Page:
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Most of Our Evolutionary Trees Could Be Wrong

Elephant shrews are more closely related to elephants than they are to shrews, according to molecular evolutionary trees.

An evolutionary tree, or phylogenetic tree, is a branching diagram showing the evolutionary relationships among various biological species based upon similarities and differences in their characteristics. Historically, this was done using their physical characteristics — the similarities and differences in various species’ anatomies.

However, advances in genetic technology now enable biologists to use genetic data to decipher evolutionary relationships. According to a new study, scientists are finding that the molecular data is leading to much different results, sometimes overturning centuries of scientific work in classifying species by physical traits.

New research led by scientists at the Milner Center for Evolution at the University of Bath suggests that determining evolutionary trees of organisms by comparing anatomy rather than gene sequences is misleading. The study, published in the journal Communications Biology on May 31, 2022, shows that we often need to overturn centuries of scholarly work that classified living things according to how they look.

“It means that convergent evolution has been fooling us — even the cleverest evolutionary biologists and anatomists — for over 100 years!” — Matthew Wills

Since Darwin and his contemporaries in the 19th Century, biologists have been trying to reconstruct the “family trees” of animals by carefully examining differences in their anatomy and structure (morphology).

However, with the development of rapid genetic sequencing techniques, biologists are now able to use genetic (molecular) data to help piece together evolutionary relationships for species very quickly and cheaply, often proving that organisms we once thought were closely related actually belong in completely different branches of the tree.

For the first time, scientists at Bath compared evolutionary trees based on morphology with those based on molecular data, and mapped them according to geographical location.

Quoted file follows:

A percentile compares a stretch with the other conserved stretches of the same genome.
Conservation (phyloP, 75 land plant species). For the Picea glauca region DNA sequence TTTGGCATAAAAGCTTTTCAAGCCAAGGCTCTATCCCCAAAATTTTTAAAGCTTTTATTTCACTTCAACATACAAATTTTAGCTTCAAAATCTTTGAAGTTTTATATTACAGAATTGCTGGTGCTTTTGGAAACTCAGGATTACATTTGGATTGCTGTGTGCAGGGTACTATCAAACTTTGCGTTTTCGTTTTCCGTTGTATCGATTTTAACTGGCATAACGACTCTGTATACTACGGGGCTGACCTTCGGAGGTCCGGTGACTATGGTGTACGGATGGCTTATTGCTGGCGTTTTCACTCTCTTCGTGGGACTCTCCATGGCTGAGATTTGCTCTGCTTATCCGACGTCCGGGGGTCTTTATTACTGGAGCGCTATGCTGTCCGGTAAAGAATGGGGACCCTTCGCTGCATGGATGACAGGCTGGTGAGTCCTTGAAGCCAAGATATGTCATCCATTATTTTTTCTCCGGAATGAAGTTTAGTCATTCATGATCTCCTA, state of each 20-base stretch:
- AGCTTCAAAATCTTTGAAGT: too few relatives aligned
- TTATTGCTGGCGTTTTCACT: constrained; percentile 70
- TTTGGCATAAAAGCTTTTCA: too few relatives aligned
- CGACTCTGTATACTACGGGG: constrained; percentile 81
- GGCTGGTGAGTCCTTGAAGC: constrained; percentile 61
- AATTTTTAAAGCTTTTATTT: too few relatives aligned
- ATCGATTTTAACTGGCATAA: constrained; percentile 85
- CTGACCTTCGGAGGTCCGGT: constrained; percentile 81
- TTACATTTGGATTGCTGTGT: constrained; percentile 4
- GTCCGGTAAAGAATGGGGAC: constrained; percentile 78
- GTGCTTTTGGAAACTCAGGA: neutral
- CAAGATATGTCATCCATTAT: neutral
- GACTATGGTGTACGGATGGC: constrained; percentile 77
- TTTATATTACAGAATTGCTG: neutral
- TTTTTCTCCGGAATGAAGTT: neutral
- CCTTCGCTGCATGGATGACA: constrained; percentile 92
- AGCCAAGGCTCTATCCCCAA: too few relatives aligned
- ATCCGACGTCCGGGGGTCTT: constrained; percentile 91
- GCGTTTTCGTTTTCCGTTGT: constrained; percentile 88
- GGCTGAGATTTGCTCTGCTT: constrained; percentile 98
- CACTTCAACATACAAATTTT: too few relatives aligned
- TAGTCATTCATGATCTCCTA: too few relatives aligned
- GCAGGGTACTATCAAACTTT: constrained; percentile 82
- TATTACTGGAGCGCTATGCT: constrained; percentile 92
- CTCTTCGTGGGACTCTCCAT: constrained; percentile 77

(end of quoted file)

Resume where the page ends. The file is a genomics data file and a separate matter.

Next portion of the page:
They found that the animals grouped together by molecular trees lived more closely together geographically than the animals grouped using the morphological trees.

Matthew Wills, Professor of Evolutionary Paleobiology at the Milner Center for Evolution at the University of Bath, said: “It turns out that we’ve got lots of our evolutionary trees wrong.

“For over a hundred years, we’ve been classifying organisms according to how they look and are put together anatomically, but molecular data often tells us a rather different story.

“Our study proves statistically that if you build an evolutionary tree of animals based on their molecular data, it often fits much better with their geographical distribution.

“Where things live – their biogeography – is an important source of evolutionary evidence that was familiar to Darwin and his contemporaries.

“For example, tiny elephant shrews, aardvarks, elephants, golden moles, and swimming manatees have all come from the same big branch of mammal evolution — despite the fact that they look completely different from one another (and live in very different ways).

“Molecular trees have put them all together in a group called Afrotheria, so-called because they all come from the African continent, so the group matches the biogeography.”

Molecular Evolutionary Trees Elephant Shrew

Molecular evolutionary trees show that elephant shrews are more closely related to elephants, than they are to shrews. Credit: Danny Ye

The study found that convergent evolution – when a characteristic evolves separately in two genetically unrelated groups of organisms – is much more common than biologists previously thought.

Professor Wills said: “We already have lots of famous examples of convergent evolution, such as flight evolving separately in birds, bats, and insects, or complex camera eyes evolving separately in squid and humans.

“But now with molecular data, we can see that convergent evolution happens all the time – things we thought were closely related often turn out to be far apart on the tree of life.

“People who make a living as lookalikes aren’t usually related to the celebrity they’re impersonating, and individuals within a family don’t always look similar — it’s the same with evolutionary trees too.

“It proves that evolution just keeps on re-inventing things, coming up with a similar solution each time the problem is encountered in a different branch of the evolutionary tree.

“It means that convergent evolution has been fooling us — even the cleverest evolutionary biologists and anatomists — for over 100 years!”

Dr. Jack Oyston, Research Associate and first author of the paper, said: “The idea that biogeography can reflect evolutionary history was a large part of what prompted Darwin to develop his theory of evolution through natural selection, so it’s pretty surprising that it hadn’t really been considered directly as a way of testing the accuracy of evolutionary trees in this way before now.

“What’s most exciting is that we find strong statistical proof of molecular trees fitting better not just in groups like Afrotheria, but across the tree of life in birds, reptiles, insects, and plants too.

“It being such a widespread pattern makes it much more potentially useful as a general test of different evolutionary trees, but it also shows just how pervasive convergent evolution has been when it comes to misleading us.”

Reference: “Molecular phylogenies map to biogeography better than morphological ones” by Jack W. Oyston, Mark Wilkinson, Marcello Ruta and Matthew A. Wills, 31 May 2022, Communications Biology.
DOI: 10.1038/s42003-022-03482-x

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